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Honolulu, HI 96813
West Oahu Office
91-1001 Kaimalei Street, Suite 204B
Ewa Beach, HI 96706
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Mr. Barlow is the Author of "The Ultimate Guide to Accident Injury Cases in Hawaii." Available at:
Worked for the
United States Air Force
Member of the Board of Governors of the Hawaii Association for Justice
Is Getting Injured in an Accident Like Hitting the Jockpot?
For some reason there is the belief in our culture that if you get hurt in an accident you are going to get a huge settlement and you'll be set for life. Who knows exactly where this belief comes from. It may be from the intriguing news stories involving big settlements. It may simply be due to the fact that we are a greedy culture. After all, capitalism is based on greed. It's okay to be "greedy" as long as you are going after something you deserve. However, if you are seeking for more than you deserve, than greed can end up backfiring.
Long gone are the days when insurance companies were afraid of lawyers and the court system. Those days when insurance companies would just throw money at settlements to try to resolve claims are gone. Insurance companies are a huge business. Over the last couple of decades they have worked hard to figure out how to pay out as little as possible on injury claims. They have settlement and jury award information on millions of cases to compare to. They have powerful computer programs to compute how much a case should settle for. After all, the less money they can spend on settling claims, the more money they will have to make entertaining TV commercials to try to get as many paying policy holders as possible.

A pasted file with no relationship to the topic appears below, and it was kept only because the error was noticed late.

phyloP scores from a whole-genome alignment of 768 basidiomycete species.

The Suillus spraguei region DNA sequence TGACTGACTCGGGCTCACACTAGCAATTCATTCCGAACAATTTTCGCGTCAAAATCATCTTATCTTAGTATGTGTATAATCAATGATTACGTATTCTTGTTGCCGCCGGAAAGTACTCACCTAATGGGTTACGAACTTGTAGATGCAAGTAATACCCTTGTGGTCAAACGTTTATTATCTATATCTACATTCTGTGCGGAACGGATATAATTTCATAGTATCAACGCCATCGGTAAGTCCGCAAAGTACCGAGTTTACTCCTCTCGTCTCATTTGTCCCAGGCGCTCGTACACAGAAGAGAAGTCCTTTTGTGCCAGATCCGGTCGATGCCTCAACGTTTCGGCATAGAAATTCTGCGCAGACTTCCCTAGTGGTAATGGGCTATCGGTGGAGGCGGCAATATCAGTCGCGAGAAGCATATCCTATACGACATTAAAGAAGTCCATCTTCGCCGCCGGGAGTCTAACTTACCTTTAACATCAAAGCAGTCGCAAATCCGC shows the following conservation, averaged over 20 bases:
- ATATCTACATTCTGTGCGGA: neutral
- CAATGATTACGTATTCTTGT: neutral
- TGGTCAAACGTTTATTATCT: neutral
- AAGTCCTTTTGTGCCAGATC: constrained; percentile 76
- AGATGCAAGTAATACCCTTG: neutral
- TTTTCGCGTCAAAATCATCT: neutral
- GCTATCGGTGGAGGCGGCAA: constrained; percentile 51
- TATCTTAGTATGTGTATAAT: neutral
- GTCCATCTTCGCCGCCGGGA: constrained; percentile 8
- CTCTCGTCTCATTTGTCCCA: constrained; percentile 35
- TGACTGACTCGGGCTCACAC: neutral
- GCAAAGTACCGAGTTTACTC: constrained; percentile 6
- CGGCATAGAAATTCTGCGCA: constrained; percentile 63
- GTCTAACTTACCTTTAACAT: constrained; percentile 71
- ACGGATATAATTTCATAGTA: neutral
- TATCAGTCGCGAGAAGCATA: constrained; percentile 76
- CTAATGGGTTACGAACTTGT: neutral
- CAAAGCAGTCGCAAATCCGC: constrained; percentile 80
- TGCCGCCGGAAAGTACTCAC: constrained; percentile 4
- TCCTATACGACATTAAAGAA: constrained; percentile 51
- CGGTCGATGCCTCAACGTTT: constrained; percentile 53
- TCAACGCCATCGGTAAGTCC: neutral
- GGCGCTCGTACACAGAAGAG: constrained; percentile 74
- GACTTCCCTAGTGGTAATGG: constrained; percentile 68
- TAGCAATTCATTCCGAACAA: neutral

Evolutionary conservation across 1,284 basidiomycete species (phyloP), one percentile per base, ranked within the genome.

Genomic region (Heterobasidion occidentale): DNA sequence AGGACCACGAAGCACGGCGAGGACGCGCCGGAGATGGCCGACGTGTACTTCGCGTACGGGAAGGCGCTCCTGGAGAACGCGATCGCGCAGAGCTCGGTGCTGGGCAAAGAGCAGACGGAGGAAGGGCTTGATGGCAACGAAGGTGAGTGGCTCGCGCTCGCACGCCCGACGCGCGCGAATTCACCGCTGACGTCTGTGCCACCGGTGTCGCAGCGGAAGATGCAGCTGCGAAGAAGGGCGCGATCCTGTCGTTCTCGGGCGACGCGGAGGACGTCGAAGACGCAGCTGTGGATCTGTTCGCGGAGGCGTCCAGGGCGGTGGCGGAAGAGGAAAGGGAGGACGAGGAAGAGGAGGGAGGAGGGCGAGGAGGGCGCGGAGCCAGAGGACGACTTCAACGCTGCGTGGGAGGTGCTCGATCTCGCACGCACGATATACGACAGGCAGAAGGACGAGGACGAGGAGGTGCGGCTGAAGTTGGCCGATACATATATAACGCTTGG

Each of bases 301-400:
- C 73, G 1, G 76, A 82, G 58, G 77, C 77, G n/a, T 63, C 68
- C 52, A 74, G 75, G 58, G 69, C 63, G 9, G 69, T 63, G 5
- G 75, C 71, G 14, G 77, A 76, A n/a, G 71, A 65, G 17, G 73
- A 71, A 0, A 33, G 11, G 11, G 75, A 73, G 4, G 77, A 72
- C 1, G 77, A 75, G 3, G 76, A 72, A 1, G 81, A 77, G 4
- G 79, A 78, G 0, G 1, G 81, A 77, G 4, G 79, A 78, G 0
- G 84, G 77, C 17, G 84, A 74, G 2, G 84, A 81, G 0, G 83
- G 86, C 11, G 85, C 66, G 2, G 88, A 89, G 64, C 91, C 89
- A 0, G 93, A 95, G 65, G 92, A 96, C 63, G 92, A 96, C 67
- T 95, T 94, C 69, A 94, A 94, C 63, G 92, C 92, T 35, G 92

Getting injured in an accident is NOT like hitting the jackpot. It is not a windfall of money. It is not a way to be set for life. The system involving insurance companies, courts, and injury lawyers is set up to hopefully get you compensation to make you "whole" after an accident. After settling cases, we very rarely have clients celebrating because they got tons of money that they weren't expecting. Often our clients are glad that the process is over and that they got a fair settlement to compensate them for their pain, suffering, wage loss, medical bills, etc.
The clients who expect more than they deserve end up doing themselves a big disservice. They end up dragging out their case longer than necessary. They end up going through much more stress than they need to. Sometimes they even end up going through the legal process to try to get more than they deserve. This process involves attending depositions that could last 5-10 hours. They could end up having to attend an arbitration which could last 3-6 hours. Finally, they could even have to sit through a jury trial which could last 3-5 days. Each step of this process can be very stressful. Sadly, some people go through this process and end up receiving about the same amount that was offered by the insurance company years prior.